When comparing the Borgarhraun CO2/ITE ratios with other sample suites, a limiting factor is the generally large scatter in the estimated pre-eruptive abundances of CO2. Thus any comparison of our data to published data must be limited to specific subsets of the global data that report correlated CO2 and ITE abundances and thus well-constrained CO2/ITE ratios. Among the published data, only 4 sample populations meet the criteria for determination of CO2/Nb with a precision better than 20% (relative); 2 are from the eastern Pacific (Saal et al., 2002; Shimizu et al., 2016) and the other 2 are from the Atlantic Ocean (Cartigny et al., 2008; Le Voyer et al., 2016). In addition to these four populations, we compare our data with vapor-undersaturated submarine MORB glasses identified from published volatile data using the PetDB petrologic database (http://www.earthchem.org/petdb), using only samples with CO2 data obtained by Fourier-transform infrared spectroscopy or ion microprobe with corresponding data for Rb, Ba, Nb, or Th on the same sample (n = 161). This compilation includes samples from the global data set of Michael and Graham (2015) whose global average CO2/Nb is also precisely determined (±9% 2σΜ). The ratios CO2/Ba and CO2/Rb show a limited range of values; average CO2/Rb ratios are nearly the same among the six populations of MORB (±26% 2σ), while CO2/Ba varies by ±56% (Table 1; Fig. 3). These results are consistent with the previously observed limited variation of Rb/Ba ratios in global MORB (Hofmann and White, 1983; Jenner and O’Neill, 2012; Kelley et al., 2013).

The situation is different when comparing CO2 abundances with Nb and Th in these sample suites. The CO2/Nb ratio of 391 ± 16 for Borgarhraun is significantly higher than the CO2/Nb ratio determined for MORB from the eastern Pacific; melt inclusions from the Siqueiros Fracture Zone on the East Pacific Rise (Saal et al., 2002) have CO2/Nb = 230 ± 12 (n = 100), while undegassed submarine glasses from the eastern Pacific (Shimizu et al., 2016) also demonstrate a correlation of CO2 with Nb yielding a CO2/Nb ratio of 277 ± 14 (n = 19). Similar differences are seen in CO2/Th.

The Borgarhraun CO2/Nb and CO2/Th ratios are significantly higher than the Pacific suites, and closer to the high-precision measurements of MORB melt inclusions from the equatorial MAR (Table 1; Fig. 3), which yield CO2/Nb = 557 ± 34 and CO2/Th = 8250 ± 760 (n = 21) (Le Voyer et al., 2016). Submarine glass samples from the 14°N segment of the MAR, that include the popping rock 2piD43, have CO2/Nb = 534 ± 90 and CO2/Th = 9770 ± 1560 (n = 6) (Cartigny et al., 2008). It thus appears that the Atlantic locales (Borgarhraun included) are uniformly higher than the Pacific locales; a simple averaging by ocean basin yields a CO2/Nb for the Atlantic (414 ± 17) that is 70% higher than CO2/Nb for the Pacific (243 ± 11); the Atlantic CO2/Th ratio (7550 ± 460) is more than twice the Pacific CO2/Th (3310 ± 220).


The CO2/Rb and CO2/Ba ratios are clearly more homogeneous than CO2/Th and CO2/Nb ratios. Five of the six undegassed MORB populations show correlations between 143Nd/144Nd, CO2/Nb, and CO2/Th (Fig. 3) that suggest that these variations are long-term characteristics of the upper mantle. The more homogeneous CO2/Ba and CO2/Rb ratios do not show correlations with Nd isotopes, indicating that these ratios are similar in isotopically depleted and enriched components in the upper mantle sources of MORB. It is thus likely that the variable mantle CO2 contents originate as a result of variable mixing of depleted mantle sources (high 143Nd/144Nd, low CO2/Nb, and CO2/Th) with small amounts of a subduction component containing elevated abundances of CO2, Rb, and Ba (Fig. 3), a signature characteristic of subduction zone fluids (Elliott et al., 1997; Kessel et al., 2005; Kelemen and Manning, 2015). In addition, the regional differences in mantle CO2 documented here between the Atlantic (high CO2/Nb and CO2/Th) and Pacific (low CO2/Nb and CO2/Th) ocean basins correspond to a similar difference in mantle H2O abundance, as Atlantic MORB has higher H2O/Ce than Pacific MORB (Michael, 1995). There are similar distinctions in Ba/Nb and Ba/La ratios, with Atlantic MORB being systematically higher than Pacific MORB (e.g., Arevalo and McDonough, 2010; Jenner and O’Neill, 2012; Kelley et al., 2013). Among the four nonvolatile trace elements we have considered together with CO2, both Nb and Th have low solubility in hydrous fluids from subduction zones (Kessel et al., 2005) that are expected to be enriched in H2O, Rb, and Ba as well as carbonate (Kelemen and Manning, 2015). Thus CO2/Ba and CO2/Rb would be expected to behave similarly to each other in fluid-dominated subduction enrichment processes, and distinct from CO2/Nb and CO2/Th. The high H2O/Ce, Ba/Nb, and Ba/La, and low 143Nd/144Nd are all signatures of mantle enrichment that are characteristic of subduction zone magmas (Elliott et al., 1997; Ruscitto et al., 2012), and by inference high CO2/ITE ratios are also characteristic of this signature.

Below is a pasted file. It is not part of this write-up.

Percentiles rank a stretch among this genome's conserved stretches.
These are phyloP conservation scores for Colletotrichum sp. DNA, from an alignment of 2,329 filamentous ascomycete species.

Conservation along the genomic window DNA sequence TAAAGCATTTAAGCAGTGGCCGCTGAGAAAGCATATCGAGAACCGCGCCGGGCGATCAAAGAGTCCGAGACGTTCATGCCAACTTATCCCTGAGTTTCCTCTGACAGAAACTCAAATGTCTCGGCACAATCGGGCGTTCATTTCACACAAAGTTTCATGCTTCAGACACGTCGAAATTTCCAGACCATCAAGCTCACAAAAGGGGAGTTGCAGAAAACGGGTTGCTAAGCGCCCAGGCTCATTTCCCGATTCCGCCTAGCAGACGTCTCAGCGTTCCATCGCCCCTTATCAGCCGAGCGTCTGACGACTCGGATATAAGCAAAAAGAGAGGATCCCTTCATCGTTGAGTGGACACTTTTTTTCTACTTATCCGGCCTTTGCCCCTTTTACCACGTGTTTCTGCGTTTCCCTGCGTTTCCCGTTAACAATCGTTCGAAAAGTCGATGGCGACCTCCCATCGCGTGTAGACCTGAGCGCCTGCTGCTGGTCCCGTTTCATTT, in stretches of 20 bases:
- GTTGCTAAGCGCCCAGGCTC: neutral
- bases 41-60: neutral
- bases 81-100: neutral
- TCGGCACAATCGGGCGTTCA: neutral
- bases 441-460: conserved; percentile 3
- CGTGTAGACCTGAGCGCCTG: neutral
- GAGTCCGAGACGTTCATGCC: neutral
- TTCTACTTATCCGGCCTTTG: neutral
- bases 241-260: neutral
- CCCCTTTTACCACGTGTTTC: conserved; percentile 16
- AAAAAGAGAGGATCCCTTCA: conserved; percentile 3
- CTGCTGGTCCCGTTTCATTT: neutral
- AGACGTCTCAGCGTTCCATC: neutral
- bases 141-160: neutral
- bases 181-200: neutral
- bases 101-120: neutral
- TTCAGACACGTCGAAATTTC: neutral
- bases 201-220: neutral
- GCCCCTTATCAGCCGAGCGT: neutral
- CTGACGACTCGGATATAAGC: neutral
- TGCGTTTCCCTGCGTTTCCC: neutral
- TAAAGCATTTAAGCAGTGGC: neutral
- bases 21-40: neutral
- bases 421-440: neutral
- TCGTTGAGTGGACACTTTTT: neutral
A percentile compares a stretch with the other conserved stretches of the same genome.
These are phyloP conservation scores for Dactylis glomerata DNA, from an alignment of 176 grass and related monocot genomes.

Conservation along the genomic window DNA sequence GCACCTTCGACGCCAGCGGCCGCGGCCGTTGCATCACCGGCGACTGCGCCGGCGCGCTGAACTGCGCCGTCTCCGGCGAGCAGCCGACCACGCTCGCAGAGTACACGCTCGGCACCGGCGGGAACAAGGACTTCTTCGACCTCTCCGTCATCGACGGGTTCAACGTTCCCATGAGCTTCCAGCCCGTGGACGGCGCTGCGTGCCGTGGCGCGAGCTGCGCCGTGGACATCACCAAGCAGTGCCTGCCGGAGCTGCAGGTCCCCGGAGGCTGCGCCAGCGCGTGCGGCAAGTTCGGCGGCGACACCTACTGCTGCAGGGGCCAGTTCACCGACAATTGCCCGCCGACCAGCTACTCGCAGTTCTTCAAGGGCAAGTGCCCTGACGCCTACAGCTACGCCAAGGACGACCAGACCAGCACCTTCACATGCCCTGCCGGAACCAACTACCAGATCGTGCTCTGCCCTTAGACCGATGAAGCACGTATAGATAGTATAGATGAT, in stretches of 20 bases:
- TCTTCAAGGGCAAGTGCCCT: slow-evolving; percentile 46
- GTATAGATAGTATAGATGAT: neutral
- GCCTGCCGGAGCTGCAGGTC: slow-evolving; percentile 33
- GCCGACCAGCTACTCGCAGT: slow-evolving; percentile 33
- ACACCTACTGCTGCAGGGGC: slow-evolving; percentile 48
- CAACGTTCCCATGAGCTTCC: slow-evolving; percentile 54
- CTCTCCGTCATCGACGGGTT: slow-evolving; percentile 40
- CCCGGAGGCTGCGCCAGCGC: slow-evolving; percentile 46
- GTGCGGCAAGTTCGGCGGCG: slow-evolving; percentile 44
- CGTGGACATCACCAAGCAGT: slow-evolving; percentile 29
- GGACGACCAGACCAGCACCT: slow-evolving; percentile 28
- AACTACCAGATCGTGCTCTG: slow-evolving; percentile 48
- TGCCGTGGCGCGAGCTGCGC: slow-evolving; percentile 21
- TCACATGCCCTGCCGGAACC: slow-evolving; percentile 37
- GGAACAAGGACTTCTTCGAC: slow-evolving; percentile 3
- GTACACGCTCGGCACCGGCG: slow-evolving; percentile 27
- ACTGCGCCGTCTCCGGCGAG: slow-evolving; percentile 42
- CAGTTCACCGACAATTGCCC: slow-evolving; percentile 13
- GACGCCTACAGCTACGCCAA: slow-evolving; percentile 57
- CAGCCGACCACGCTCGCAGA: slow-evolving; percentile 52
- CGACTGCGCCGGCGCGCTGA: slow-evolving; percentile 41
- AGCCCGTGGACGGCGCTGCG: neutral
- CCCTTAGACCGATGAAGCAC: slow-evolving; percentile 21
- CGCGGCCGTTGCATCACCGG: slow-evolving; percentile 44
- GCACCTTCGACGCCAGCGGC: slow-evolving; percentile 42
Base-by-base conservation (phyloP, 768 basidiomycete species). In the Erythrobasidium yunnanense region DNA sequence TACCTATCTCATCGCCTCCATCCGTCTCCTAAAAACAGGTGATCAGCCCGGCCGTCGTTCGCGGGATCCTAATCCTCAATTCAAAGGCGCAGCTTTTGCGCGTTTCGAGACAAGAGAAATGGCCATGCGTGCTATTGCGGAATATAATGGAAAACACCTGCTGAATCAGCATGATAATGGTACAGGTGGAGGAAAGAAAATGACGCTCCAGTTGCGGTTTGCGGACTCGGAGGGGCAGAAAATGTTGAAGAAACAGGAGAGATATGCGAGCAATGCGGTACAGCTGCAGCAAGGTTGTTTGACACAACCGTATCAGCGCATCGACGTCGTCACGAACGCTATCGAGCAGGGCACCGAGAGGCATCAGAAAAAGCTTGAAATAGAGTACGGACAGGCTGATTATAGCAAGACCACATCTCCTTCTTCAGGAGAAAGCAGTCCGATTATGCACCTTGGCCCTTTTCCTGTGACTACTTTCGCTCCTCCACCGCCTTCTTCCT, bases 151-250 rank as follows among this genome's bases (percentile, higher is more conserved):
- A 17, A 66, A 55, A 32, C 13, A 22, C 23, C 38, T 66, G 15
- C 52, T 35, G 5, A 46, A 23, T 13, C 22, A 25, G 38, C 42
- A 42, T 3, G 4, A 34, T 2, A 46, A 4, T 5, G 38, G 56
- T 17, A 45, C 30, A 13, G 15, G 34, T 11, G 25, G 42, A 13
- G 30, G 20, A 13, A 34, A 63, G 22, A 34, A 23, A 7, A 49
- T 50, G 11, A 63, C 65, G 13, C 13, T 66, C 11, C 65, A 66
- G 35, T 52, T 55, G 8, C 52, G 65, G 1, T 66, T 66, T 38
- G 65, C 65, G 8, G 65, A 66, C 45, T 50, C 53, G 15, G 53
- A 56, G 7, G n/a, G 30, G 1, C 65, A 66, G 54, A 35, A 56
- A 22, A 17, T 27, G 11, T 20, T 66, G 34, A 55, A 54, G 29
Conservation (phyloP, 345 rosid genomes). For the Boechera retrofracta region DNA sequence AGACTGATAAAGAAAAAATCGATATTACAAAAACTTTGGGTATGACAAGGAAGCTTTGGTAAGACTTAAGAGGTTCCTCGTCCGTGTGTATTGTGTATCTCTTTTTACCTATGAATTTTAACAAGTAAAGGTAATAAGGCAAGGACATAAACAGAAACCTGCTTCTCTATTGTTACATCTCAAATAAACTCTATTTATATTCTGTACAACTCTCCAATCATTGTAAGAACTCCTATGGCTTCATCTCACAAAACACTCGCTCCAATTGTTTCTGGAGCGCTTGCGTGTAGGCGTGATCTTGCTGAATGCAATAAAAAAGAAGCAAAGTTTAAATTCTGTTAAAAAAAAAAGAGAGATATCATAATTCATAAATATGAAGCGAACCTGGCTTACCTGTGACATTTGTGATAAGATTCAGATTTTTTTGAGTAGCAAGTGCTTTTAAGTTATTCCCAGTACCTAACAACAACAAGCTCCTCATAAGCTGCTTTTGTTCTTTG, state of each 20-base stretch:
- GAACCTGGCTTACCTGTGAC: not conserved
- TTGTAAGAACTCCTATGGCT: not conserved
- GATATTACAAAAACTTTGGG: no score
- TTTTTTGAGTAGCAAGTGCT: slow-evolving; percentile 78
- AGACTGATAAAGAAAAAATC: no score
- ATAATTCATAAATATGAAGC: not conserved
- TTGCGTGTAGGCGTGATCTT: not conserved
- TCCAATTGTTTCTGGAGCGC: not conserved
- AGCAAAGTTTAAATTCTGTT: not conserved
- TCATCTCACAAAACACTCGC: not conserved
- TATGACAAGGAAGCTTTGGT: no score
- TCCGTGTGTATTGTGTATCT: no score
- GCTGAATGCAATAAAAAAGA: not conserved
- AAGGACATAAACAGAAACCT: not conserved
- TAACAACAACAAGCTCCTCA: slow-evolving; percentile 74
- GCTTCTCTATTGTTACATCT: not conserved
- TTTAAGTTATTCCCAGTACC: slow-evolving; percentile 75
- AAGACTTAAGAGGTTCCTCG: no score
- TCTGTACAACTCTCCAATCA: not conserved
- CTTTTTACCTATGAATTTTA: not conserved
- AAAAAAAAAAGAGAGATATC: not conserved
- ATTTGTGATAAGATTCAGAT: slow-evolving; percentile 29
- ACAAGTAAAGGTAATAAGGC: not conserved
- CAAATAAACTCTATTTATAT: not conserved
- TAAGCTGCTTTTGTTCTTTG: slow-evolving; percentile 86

We therefore suggest that the Atlantic Ocean basin has been polluted by small amounts of mantle wedge material that was hydrated and carbonated during the subduction episodes that characterized the convergent margins surrounding the ancient Iapetus Ocean. Opening of the Atlantic Ocean basin along the preexisting Iapetus suture provided opportunity for Iapetus subarc mantle to become entrained and mixed into the asthenospheric flow that produced the mantle that is sampled today along the MAR. The Pacific Ocean basin, having initially formed during the breakup of the Rodinia supercontinent ∼750 m.y. ago (Evans, 2009), is nearly 4 times older than the Atlantic Ocean basin (∼200 m.y.; McHone and Butler, 1984) and has thus had a more extended history of upper mantle convection to flush out continent-proximal suprasubduction components. As a result, the eastern Pacific mantle is less affected by mixing with subcontinental subduction-modified mantle, resulting in lower H2O/Ce, Ba/Nb, Ba/La, CO2/Nb, and CO2/Th. This conceptual model thus argues for the importance of prior tectonic episodes of subduction in determining the spectrum of volatile, trace element, and isotopic compositions present in the upper mantle beneath ocean basins of different age.

The melt inclusions from Borgarhraun, equatorial MAR, and Siqueiros are the only three documented examples of vapor-undersaturated melt inclusions in existence. However, given that there are regions of the mid-ocean ridge system where MORB magmas erupt with little or no degassing, as documented here and in Shimizu et al. (2016) and Michael and Graham (2015), more vapor-undersaturated melt inclusions are certain to be discovered, and future studies will be very important for constraining the regional distribution of carbon in the upper mantle, the variability of the carbon flux from mid-ocean ridges, and ultimately the origin of carbon throughout the upper mantle.


We thank Jianhua Wang for expert assistance with the Carnegie ion microprobes. Maclennan is supported by Natural Environment Research Council grant NE/M000427/1. This research was supported by the Carnegie Institution of Washington and is a contribution to the Deep Carbon Observatory.

1GSA Data Repository item 2018012, methods, data comparisons, mantle CO2 abundance and flux estimates, and f ull data tables, is available online at http://www.geosociety.org/datarepository/2018/ or on request from editing@geosociety.org.
Gold Open Access: This paper is published under the terms of the CC-BY license.